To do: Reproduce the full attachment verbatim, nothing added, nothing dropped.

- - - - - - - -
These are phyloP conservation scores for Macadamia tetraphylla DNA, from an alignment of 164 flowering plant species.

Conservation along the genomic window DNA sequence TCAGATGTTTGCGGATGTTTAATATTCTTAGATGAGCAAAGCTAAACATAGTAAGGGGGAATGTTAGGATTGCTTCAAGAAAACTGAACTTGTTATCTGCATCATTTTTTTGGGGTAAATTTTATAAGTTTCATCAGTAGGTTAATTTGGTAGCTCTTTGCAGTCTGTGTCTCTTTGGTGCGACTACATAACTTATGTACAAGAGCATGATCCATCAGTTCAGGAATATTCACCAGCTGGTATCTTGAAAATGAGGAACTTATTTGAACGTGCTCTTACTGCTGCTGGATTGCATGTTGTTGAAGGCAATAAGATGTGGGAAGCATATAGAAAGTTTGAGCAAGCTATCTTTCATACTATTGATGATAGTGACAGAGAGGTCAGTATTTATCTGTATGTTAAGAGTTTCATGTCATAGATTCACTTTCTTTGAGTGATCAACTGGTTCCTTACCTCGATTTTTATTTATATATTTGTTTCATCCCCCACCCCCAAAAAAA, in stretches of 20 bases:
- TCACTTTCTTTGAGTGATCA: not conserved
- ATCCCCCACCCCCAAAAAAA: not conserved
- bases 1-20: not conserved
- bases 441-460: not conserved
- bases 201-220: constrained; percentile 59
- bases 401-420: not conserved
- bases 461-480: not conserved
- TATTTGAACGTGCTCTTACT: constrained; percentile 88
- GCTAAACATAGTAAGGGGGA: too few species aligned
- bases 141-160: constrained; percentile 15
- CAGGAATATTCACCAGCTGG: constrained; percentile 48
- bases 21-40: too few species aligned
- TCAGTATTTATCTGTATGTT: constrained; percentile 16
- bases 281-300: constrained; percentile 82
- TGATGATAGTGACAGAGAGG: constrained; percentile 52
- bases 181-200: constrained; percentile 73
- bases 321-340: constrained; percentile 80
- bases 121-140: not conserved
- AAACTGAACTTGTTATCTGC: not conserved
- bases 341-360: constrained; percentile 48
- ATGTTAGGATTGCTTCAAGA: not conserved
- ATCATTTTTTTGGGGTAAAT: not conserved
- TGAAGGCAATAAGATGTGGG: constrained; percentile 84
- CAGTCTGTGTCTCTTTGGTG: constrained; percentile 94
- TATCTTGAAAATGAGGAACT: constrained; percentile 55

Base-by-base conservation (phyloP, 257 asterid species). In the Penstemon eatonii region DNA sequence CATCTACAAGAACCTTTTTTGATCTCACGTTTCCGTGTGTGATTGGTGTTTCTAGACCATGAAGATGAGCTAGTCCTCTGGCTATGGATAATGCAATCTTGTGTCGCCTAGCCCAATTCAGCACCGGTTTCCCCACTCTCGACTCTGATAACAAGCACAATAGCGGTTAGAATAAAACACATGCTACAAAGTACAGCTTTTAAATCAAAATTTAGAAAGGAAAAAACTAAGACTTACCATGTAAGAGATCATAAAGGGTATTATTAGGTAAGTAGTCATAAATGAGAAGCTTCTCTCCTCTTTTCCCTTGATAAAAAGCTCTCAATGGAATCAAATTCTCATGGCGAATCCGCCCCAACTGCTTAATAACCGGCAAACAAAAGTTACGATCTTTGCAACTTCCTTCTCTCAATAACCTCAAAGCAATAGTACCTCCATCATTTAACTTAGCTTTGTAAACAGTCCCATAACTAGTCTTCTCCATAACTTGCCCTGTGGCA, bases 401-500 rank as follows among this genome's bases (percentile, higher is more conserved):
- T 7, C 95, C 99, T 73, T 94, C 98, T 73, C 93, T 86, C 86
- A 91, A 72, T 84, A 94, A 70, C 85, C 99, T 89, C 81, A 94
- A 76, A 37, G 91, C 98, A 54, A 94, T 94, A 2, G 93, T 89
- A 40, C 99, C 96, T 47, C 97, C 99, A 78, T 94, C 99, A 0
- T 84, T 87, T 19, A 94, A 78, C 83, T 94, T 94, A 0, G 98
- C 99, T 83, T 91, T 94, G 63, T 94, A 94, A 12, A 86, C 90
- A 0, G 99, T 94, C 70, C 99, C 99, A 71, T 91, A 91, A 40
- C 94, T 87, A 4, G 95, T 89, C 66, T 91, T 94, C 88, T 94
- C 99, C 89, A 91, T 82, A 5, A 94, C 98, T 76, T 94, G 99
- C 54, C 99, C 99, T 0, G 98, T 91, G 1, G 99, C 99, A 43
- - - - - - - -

These are phyloP conservation scores for Macadamia tetraphylla DNA, from an alignment of 164 flowering plant species.

Conservation along the genomic window DNA sequence TCAGATGTTTGCGGATGTTTAATATTCTTAGATGAGCAAAGCTAAACATAGTAAGGGGGAATGTTAGGATTGCTTCAAGAAAACTGAACTTGTTATCTGCATCATTTTTTTGGGGTAAATTTTATAAGTTTCATCAGTAGGTTAATTTGGTAGCTCTTTGCAGTCTGTGTCTCTTTGGTGCGACTACATAACTTATGTACAAGAGCATGATCCATCAGTTCAGGAATATTCACCAGCTGGTATCTTGAAAATGAGGAACTTATTTGAACGTGCTCTTACTGCTGCTGGATTGCATGTTGTTGAAGGCAATAAGATGTGGGAAGCATATAGAAAGTTTGAGCAAGCTATCTTTCATACTATTGATGATAGTGACAGAGAGGTCAGTATTTATCTGTATGTTAAGAGTTTCATGTCATAGATTCACTTTCTTTGAGTGATCAACTGGTTCCTTACCTCGATTTTTATTTATATATTTGTTTCATCCCCCACCCCCAAAAAAA, in stretches of 20 bases:
- TCACTTTCTTTGAGTGATCA: not conserved
- ATCCCCCACCCCCAAAAAAA: not conserved
- bases 1-20: not conserved
- bases 441-460: not conserved
- bases 201-220: constrained; percentile 59
- bases 401-420: not conserved
- bases 461-480: not conserved
- TATTTGAACGTGCTCTTACT: constrained; percentile 88
- GCTAAACATAGTAAGGGGGA: too few species aligned
- bases 141-160: constrained; percentile 15
- CAGGAATATTCACCAGCTGG: constrained; percentile 48
- bases 21-40: too few species aligned
- TCAGTATTTATCTGTATGTT: constrained; percentile 16
- bases 281-300: constrained; percentile 82
- TGATGATAGTGACAGAGAGG: constrained; percentile 52
- bases 181-200: constrained; percentile 73
- bases 321-340: constrained; percentile 80
- bases 121-140: not conserved
- AAACTGAACTTGTTATCTGC: not conserved
- bases 341-360: constrained; percentile 48
- ATGTTAGGATTGCTTCAAGA: not conserved
- ATCATTTTTTTGGGGTAAAT: not conserved
- TGAAGGCAATAAGATGTGGG: constrained; percentile 84
- CAGTCTGTGTCTCTTTGGTG: constrained; percentile 94
- TATCTTGAAAATGAGGAACT: constrained; percentile 55

Base-by-base conservation (phyloP, 257 asterid species). In the Penstemon eatonii region DNA sequence CATCTACAAGAACCTTTTTTGATCTCACGTTTCCGTGTGTGATTGGTGTTTCTAGACCATGAAGATGAGCTAGTCCTCTGGCTATGGATAATGCAATCTTGTGTCGCCTAGCCCAATTCAGCACCGGTTTCCCCACTCTCGACTCTGATAACAAGCACAATAGCGGTTAGAATAAAACACATGCTACAAAGTACAGCTTTTAAATCAAAATTTAGAAAGGAAAAAACTAAGACTTACCATGTAAGAGATCATAAAGGGTATTATTAGGTAAGTAGTCATAAATGAGAAGCTTCTCTCCTCTTTTCCCTTGATAAAAAGCTCTCAATGGAATCAAATTCTCATGGCGAATCCGCCCCAACTGCTTAATAACCGGCAAACAAAAGTTACGATCTTTGCAACTTCCTTCTCTCAATAACCTCAAAGCAATAGTACCTCCATCATTTAACTTAGCTTTGTAAACAGTCCCATAACTAGTCTTCTCCATAACTTGCCCTGTGGCA, bases 401-500 rank as follows among this genome's bases (percentile, higher is more conserved):
- T 7, C 95, C 99, T 73, T 94, C 98, T 73, C 93, T 86, C 86
- A 91, A 72, T 84, A 94, A 70, C 85, C 99, T 89, C 81, A 94
- A 76, A 37, G 91, C 98, A 54, A 94, T 94, A 2, G 93, T 89
- A 40, C 99, C 96, T 47, C 97, C 99, A 78, T 94, C 99, A 0
- T 84, T 87, T 19, A 94, A 78, C 83, T 94, T 94, A 0, G 98
- C 99, T 83, T 91, T 94, G 63, T 94, A 94, A 12, A 86, C 90
- A 0, G 99, T 94, C 70, C 99, C 99, A 71, T 91, A 91, A 40
- C 94, T 87, A 4, G 95, T 89, C 66, T 91, T 94, C 88, T 94
- C 99, C 89, A 91, T 82, A 5, A 94, C 98, T 76, T 94, G 99
- C 54, C 99, C 99, T 0, G 98, T 91, G 1, G 99, C 99, A 43